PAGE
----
Your Marketing Investment
by Mark Levit
Previously in the Partners & Levit Marketing Budgeting Library, we’ve discuseed the most common budgeting exercise, competitive position and market environment, new product activity, market growth and capacity utliziation.
BUDGET DICTUM 5: High levels of advertising and promotion investment are required for “low ticket” items.
Marketing investment levels decline rapidly as purchase volumes rise. A business, whose end users typically buy in volumes of less than $100, invests on average, $1.70 on media advertising and $3.30 on sales promotion. That’s nearly twice the amount for advertising, and three times the amount for sales promotion, that a business selling very large ticket items of over $100,000 will invest. What accounts for that? High ticket items are more likely to be customized and price insensitive when performance is at stake, whereas low ticket items are more frequently standardized, price sensitive, and likely to be pushed through channels by discounting and other promotional practices. In addition, we high-ticket items are purchased less frequently, and for that reason demand a less content persuasive effort.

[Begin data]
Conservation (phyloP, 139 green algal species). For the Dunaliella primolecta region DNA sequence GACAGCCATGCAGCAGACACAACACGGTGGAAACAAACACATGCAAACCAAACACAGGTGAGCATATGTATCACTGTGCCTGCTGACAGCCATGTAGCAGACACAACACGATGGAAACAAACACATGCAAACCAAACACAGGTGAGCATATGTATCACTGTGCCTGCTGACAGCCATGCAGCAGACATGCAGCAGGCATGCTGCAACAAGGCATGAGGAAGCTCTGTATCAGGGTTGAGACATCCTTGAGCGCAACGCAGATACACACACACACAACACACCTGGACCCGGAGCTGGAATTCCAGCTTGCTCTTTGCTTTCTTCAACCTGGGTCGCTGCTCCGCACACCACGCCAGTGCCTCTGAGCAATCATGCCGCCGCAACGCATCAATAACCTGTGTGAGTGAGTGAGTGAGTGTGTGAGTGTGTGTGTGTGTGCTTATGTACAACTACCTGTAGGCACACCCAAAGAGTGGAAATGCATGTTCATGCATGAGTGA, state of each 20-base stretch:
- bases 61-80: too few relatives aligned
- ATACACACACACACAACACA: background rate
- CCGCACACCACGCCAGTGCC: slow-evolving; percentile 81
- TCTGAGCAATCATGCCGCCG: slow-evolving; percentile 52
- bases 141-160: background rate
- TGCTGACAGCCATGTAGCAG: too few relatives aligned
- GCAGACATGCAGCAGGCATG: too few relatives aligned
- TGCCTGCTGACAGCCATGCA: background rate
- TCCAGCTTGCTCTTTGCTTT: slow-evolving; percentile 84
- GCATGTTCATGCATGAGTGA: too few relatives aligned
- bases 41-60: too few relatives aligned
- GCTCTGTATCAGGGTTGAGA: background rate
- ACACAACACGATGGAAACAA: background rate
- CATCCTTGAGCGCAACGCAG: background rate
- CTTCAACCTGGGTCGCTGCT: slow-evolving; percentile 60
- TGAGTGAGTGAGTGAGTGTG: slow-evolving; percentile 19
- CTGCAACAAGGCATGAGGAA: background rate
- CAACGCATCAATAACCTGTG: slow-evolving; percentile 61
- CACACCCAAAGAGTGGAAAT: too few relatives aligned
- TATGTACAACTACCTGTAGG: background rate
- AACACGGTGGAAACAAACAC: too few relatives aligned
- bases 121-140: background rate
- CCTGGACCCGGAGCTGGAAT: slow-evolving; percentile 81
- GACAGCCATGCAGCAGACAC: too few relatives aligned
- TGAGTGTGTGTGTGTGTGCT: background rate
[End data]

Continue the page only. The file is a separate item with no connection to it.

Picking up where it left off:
But the greatest factor at work here is that businesses selling larger ticket items can market them directly to a few large customers, whereas those selling low-cost products must push them through wholesale and multi-level distribution channels. In some industries we find huge economies of scale created by focusing on a few large customers.
If you’d like to discuss the budgeting cycle and how to plan for it, contact our Managing Partner, Mark Levit at 212.696.1200 now .